Courtesy of Gittan Frejhagen
Late last summer, one 15-year-old Swedish girl accidentally started a revolution. Frustrated with her government, she began skipping school on Fridays to sit outside the Swedish parliament, protesting the inaction around the current climate crisis. She held up a now-famous sign that translates to, “School strike for climate.” That teenager, of course, was Greta Thunberg.
In a short year, Thunberg has inspired worldwide action—not to mention memes and Halloween costumes. The teenager who used to sit outside the parliament by herself was joined by millions of people this past September, who all protested in support of the Global Climate Strike.
Included in those millions was one unexpected group of protestors: Greta’s Gamlingar, or “Greta’s Oldies” in English, a group of elderly Swedish activists who’ve all been inspired by Thunberg. Their leader? Gittan Frejhagen, a 76-year-old woman who used to work in programming and information technology, but now only does work that she thinks is “important” and “fun.”
Frejhagen remembers first seeing footage of Thunberg in September 2018 and thinking that even though she was so young and quiet, her impact was clear. “I thought she was amazing,” she says.
But it wasn’t until she was sitting with a friend on the way to Gotland, Sweden’s largest island and Frejhagen’s home, when she had the idea for Greta’s Oldies. The two were talking about the consequences ahead if the world were to warm by 2 degrees and how climate change could create millions of climate migrants by 2050. It was then that they saw a group of children, as young as four years old, in a small playhouse next to them. “All of a sudden we realized that these children would be about 35 years old by 2050,” she explained. “They would be on their way to finding their career, forming a family… Then it felt like we had to do something. We were to walk in Greta Thunberg’s footsteps.”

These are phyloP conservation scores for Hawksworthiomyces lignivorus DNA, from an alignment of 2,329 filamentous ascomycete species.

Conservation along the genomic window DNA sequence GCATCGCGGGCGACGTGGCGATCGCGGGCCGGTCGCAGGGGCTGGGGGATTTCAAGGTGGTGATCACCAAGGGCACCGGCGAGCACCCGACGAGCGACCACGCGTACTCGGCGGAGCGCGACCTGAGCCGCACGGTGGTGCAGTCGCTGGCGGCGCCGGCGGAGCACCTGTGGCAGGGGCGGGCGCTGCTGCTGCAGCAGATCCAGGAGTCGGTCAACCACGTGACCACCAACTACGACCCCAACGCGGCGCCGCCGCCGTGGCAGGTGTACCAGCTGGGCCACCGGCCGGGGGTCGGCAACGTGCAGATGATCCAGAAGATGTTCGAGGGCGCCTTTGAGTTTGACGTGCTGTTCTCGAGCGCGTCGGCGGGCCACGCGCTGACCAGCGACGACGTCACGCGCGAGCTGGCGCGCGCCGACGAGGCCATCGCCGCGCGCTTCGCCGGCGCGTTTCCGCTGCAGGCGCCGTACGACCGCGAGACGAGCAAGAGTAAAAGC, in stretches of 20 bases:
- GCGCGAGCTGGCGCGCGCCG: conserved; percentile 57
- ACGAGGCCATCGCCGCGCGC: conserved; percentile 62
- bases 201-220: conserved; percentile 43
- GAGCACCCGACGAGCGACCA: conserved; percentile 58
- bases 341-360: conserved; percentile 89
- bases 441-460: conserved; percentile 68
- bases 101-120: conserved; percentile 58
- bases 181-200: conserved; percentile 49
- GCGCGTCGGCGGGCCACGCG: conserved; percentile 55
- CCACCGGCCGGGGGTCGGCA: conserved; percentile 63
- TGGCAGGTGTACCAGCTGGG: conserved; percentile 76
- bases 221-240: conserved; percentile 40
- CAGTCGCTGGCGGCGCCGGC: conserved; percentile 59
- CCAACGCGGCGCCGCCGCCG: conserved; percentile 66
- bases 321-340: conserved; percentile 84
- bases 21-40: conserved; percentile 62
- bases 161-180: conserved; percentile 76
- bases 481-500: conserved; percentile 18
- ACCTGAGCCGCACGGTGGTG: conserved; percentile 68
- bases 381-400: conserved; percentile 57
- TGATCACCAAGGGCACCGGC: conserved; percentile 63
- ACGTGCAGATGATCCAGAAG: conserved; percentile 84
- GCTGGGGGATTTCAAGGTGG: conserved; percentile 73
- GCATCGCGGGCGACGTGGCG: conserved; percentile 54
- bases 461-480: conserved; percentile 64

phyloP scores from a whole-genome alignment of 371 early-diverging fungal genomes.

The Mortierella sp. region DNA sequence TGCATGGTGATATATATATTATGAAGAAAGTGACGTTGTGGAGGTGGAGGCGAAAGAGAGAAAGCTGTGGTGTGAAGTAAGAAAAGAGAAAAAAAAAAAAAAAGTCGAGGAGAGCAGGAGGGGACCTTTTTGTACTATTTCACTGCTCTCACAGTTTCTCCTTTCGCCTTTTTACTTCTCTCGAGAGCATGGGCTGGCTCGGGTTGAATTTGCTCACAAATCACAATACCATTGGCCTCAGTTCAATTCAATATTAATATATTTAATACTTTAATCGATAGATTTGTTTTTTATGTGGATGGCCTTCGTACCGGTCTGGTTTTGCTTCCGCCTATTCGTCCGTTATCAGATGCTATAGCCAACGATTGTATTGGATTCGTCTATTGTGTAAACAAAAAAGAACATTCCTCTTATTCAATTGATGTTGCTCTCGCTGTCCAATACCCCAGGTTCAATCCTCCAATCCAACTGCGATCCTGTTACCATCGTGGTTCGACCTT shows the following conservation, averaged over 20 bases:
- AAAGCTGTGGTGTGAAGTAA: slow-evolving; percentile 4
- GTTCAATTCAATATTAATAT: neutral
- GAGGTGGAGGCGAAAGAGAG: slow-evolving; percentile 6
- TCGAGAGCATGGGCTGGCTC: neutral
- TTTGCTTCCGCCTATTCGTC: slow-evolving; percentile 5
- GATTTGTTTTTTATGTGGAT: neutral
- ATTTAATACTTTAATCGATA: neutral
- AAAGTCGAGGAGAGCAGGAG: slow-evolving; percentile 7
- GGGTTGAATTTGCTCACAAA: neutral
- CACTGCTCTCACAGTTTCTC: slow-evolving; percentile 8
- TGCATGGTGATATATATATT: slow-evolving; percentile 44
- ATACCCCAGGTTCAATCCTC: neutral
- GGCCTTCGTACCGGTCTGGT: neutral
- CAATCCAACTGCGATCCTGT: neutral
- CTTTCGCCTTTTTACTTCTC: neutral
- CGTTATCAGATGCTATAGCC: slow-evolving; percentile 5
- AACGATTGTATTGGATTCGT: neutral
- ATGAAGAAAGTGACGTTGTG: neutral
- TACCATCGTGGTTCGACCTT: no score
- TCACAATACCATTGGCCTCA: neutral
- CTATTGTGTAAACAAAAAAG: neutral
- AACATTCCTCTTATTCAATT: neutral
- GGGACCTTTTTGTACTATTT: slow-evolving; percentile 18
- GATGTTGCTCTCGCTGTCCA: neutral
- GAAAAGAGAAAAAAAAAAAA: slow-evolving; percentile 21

The group, which clocked in at 50 people during their first week, now meets on Fridays at noon outside a local grocery store, standing with their logo safety pinned to their clothes. Frejhagen says the movement has taken off; there are now 15 Greta’s Oldies groups all over Sweden, and Frejhagen estimates that about 20 to 30 people attend each location’s Friday meeting, all ranging in age from 65 to 90. “Quite a lot are very young and healthy and energetic,” she says. “Quite a lot are not so energetic, but they come.”
On the day of the Global Climate Strike, in lieu of a strenuous march, her group huddled together at the library in south Gotland, where they created an educational exhibit about climate change and honored six people for being “Climate Inspirers.” They also discussed what they can do to help the climate, including buying local vegetables and organizing a carpool app in their neighborhood since many people live far away from the ferry and buses aren’t reliable.
“It’s been inspirational for me to walk in [Greta’s] footsteps, to do something to support her and all the children and young people that work for the climate all over the world,” she says. “It’s a fantastic thought that you could really do something to help them. And in Sweden, I think Greta’s platform has given old people a possibility to talk among themselves, to engage, to be heard. I think she has given us the inspiration to do this.”
In her own life, Frejhagen has started filling her car with biodiesel fuel, which is made from reused oils like vegetable oil or recycled restaurant grease. (It’s reported to be biodegradable, non-toxic, and produces less air pollutants and less greenhouse gas emissions than typical diesel fuel.) She also buys clothing at secondhand shops—partly because she prefers the clothes there—and rarely eats meat.
As for the future of Greta’s Oldies? “The goal is to continue until the global temperature stops rising,” she explains. “Until then, we will not stop.”